The threshold logic matrix (TLM) 35 (FIG. 5) is a linear array of M×1 36-bit threshold logic counters (TLC) 35 i (FIG. 8). The value of the TLCs 35 i is the third element of the GPSTP state and must be saved and restored at change of source.
The TCSRM 40 is a 256×1024 random access memory. The values of the TLCs 35 i [(TLV1,1 . . . L1, 1024), (TL2,1 . . . L2, 1024) . . . (TL32, 1 . . . L32, 1024)] are saved to TCSRMFN,1 . . . 32; TCSRMFN,33 . . . 64; . . . TCSRMFN,992 . . . 1024 and restored therefrom.
The invention has now been explained with reference to specific embodiments. Other embodiments are evident to those of ordinary skill in the art. It is therefore not intended that this invention be limited, except as indicated by the appended claims.
|Cited Patent||Filing date||Publication date||Applicant||Title|
|US3358270||Nov 5, 1962||Dec 12, 1967||Gen Electric||Information storage and retrieval system|
|US4094001||Mar 23, 1977||Jun 6, 1978||General Electric Company||Digital logic circuits for comparing ordered character strings of variable length|
|US4451901||Jan 21, 1982||May 29, 1984||General Electric Company||High speed search system|
|US4531201||Jan 25, 1982||Jul 23, 1985||Skinner Jr James T||Text comparator|
|US4625295||Jan 12, 1983||Nov 25, 1986||Skinner James T||Textual comparison system for locating desired character strings and delimiter characters|
|US4747072||Aug 13, 1985||May 24, 1988||Fairchild Camera And Instrument Corporation||Pattern addressable memory|
|US4760523||Dec 24, 1986||Jul 26, 1988||Trw Inc.||Fast search processor|
|US5051947||Dec 10, 1985||Sep 24, 1991||Trw Inc.||High-speed single-pass textual search processor for locating exact and inexact matches of a search pattern in a textual stream|
|US5245262 *||Jul 13, 1992||Sep 14, 1993||Allegro Microsystems, Inc.||Hybrid control law servo co-processor integrated circuit|
|US5437050 *||Nov 9, 1992||Jul 25, 1995||Lamb; Robert G.||Method and apparatus for recognizing broadcast information using multi-frequency magnitude detection|
|US5469549 *||Apr 12, 1991||Nov 21, 1995||British Aerospace Public Limited Company||Computer system having multiple asynchronous processors interconnected by shared memories and providing fully asynchronous communication therebetween|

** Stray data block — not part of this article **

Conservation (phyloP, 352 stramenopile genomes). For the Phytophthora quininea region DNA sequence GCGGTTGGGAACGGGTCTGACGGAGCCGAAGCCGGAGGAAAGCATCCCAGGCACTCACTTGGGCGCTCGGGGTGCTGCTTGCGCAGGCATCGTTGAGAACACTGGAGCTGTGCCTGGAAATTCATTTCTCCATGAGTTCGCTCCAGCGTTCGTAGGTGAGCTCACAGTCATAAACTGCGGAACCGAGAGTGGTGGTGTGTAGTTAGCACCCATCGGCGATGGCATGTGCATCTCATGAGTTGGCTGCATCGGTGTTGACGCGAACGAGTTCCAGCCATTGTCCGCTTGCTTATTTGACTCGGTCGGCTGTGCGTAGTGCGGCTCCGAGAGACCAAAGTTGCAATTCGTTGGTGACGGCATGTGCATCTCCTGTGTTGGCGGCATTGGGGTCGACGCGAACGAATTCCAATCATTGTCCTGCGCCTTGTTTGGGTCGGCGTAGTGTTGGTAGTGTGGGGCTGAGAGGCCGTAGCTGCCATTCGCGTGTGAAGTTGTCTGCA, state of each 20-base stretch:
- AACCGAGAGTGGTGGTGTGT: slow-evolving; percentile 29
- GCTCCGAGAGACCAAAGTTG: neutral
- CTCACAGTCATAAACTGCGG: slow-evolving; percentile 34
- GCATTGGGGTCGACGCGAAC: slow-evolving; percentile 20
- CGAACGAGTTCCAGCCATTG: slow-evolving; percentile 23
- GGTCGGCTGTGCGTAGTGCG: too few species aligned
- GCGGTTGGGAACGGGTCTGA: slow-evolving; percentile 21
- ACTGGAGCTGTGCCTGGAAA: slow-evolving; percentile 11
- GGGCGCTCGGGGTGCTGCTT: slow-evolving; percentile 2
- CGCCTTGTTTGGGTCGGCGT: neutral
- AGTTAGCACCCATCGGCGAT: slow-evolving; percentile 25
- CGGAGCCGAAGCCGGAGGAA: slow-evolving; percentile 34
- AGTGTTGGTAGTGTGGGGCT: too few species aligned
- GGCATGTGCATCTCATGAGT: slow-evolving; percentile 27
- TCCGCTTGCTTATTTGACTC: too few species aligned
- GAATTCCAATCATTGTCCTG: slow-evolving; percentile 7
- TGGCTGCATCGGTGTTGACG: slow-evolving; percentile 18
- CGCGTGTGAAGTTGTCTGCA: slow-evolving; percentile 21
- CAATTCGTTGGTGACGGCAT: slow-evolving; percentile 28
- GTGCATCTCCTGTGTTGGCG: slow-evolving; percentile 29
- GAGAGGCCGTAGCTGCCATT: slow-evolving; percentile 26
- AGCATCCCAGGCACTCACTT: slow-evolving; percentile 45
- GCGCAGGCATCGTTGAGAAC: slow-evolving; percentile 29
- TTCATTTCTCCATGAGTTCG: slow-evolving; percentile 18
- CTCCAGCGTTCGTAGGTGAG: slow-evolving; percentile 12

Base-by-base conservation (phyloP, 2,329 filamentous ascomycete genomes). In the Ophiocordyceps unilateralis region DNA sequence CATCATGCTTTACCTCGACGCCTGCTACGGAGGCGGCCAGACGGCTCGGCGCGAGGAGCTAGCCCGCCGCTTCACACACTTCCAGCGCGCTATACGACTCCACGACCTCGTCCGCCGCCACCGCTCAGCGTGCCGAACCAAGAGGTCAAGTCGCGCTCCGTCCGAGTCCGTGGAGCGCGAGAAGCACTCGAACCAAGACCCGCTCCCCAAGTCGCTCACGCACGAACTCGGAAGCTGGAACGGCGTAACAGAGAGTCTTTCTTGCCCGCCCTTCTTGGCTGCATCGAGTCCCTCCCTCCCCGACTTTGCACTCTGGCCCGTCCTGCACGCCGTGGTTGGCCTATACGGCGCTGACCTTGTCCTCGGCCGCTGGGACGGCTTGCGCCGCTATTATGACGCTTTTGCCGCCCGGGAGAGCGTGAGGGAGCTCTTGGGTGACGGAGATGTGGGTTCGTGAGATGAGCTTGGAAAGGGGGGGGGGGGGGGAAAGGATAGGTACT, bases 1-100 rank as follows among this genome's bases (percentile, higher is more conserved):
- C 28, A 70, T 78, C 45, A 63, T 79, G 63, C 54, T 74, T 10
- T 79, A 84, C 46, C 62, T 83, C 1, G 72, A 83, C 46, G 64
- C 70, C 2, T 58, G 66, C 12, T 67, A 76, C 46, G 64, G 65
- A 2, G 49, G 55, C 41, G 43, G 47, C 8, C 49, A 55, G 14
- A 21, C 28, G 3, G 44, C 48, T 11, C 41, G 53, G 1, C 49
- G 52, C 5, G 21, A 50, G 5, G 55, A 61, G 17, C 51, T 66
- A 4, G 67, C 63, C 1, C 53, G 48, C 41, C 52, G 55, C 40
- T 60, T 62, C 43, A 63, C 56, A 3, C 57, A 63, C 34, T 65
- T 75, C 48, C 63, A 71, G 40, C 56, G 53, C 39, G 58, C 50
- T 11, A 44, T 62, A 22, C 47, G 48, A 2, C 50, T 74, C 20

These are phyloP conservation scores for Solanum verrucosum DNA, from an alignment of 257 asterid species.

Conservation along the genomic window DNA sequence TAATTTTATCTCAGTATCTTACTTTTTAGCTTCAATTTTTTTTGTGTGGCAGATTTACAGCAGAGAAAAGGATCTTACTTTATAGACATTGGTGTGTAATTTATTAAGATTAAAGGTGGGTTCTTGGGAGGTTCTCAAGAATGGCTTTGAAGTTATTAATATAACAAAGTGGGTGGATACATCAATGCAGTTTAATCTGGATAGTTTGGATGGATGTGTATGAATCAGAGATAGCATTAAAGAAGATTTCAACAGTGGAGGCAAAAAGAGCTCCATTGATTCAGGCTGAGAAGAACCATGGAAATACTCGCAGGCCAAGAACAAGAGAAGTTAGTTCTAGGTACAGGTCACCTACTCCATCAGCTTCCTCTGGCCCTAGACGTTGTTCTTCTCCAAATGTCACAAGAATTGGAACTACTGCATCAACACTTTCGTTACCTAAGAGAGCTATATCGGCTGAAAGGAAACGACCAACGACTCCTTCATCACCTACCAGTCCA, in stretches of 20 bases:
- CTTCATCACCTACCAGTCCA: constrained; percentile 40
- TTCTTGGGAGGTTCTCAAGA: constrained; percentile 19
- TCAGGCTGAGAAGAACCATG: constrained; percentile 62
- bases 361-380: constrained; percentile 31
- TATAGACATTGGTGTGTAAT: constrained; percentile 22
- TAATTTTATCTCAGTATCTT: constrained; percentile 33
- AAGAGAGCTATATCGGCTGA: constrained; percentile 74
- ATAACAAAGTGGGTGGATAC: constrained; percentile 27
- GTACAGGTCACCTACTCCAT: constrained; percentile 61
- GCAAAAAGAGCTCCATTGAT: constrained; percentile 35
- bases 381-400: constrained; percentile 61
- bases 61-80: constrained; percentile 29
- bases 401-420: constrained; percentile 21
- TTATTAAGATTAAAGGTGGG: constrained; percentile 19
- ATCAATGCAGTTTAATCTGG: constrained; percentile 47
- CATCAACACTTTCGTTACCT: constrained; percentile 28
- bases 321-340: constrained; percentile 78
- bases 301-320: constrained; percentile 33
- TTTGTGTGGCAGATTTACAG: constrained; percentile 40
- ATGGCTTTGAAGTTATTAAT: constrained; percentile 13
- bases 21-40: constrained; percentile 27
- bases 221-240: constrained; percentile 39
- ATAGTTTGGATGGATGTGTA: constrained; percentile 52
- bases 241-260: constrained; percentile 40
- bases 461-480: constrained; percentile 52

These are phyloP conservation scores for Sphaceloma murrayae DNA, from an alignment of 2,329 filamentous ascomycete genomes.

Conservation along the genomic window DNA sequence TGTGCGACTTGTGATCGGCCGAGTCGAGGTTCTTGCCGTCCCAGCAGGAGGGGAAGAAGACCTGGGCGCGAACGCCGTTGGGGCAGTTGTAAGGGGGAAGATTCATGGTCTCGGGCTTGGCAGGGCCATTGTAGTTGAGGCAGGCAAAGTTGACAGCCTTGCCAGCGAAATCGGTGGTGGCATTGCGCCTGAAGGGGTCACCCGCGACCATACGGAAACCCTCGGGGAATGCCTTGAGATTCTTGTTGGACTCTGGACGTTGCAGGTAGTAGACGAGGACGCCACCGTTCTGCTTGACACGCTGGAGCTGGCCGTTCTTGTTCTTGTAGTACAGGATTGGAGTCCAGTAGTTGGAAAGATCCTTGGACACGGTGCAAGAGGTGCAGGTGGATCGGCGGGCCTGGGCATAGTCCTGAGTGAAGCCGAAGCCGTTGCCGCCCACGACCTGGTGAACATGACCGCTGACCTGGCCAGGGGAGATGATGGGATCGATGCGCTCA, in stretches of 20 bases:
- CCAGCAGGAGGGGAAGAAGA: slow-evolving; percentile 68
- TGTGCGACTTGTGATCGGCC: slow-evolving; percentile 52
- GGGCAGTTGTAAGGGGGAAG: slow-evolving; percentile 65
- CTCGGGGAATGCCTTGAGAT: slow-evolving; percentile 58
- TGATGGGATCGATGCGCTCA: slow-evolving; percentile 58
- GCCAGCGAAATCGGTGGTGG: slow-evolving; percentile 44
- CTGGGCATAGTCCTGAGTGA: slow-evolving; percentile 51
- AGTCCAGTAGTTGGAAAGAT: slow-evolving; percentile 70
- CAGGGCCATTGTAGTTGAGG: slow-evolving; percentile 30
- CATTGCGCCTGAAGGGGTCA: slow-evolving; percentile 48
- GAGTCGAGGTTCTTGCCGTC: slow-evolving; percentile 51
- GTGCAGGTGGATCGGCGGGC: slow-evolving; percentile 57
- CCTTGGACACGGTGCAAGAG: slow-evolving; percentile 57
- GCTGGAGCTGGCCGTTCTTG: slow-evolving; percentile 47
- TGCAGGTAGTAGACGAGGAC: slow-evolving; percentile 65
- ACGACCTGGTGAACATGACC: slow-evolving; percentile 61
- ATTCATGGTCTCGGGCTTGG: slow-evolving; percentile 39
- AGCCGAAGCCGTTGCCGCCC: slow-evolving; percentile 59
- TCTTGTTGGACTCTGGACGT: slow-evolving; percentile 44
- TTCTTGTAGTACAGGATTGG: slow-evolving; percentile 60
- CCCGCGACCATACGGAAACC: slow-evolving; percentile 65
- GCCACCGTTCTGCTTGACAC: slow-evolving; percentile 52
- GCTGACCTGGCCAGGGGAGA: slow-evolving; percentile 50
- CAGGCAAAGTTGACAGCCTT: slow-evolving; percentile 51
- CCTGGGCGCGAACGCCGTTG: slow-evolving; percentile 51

|US7392229||Feb 13, 2006||Jun 24, 2008||Curtis L. Harris||General purpose set theoretic processor|
|US20020032670||Dec 20, 2000||Mar 14, 2002||Hitachi, Ltd.||Neural network processing system using semiconductor memories|
|US20020059152||Dec 30, 1998||May 16, 2002||John C. Carson||Neural processing module with input architectures that make maximal use of a weighted synapse array|
|US20020125500||Jan 18, 2002||Sep 12, 2002||Mattausch Hans Jurgen||Semiconductor associative memory|
|US20020168100||May 10, 2001||Nov 14, 2002||Woodall Roger L.||Spatial image processor|
|US20030014240||Apr 30, 2002||Jan 16, 2003||Stmicroelectronics S.R.I.||Associative memory device with optimized occupation, particularly for the recognition of words|
|US20030055799||Jun 18, 2002||Mar 20, 2003||Starzyk Janusz A.||Self-organizing data driven learning hardware with local interconnections|
|US20030194124||Apr 12, 2002||Oct 16, 2003||The University Of Chicago||Massive training artificial neural network (MTANN) for detecting abnormalities in medical images|
|US20030229636||Jun 4, 2003||Dec 11, 2003||Mattausch Hans Juergen||Pattern matching and pattern recognition system, associative memory apparatus, and pattern matching and pattern recognition processing method|
|US20040080973||Apr 25, 2001||Apr 29, 2004||Naoyuki Ogura||Associative memory, method for searching the same,network device, and network system|
|US20040123071||Dec 4, 2003||Jun 24, 2004||Gemicer, Inc.||Cellular engine for a data processing system|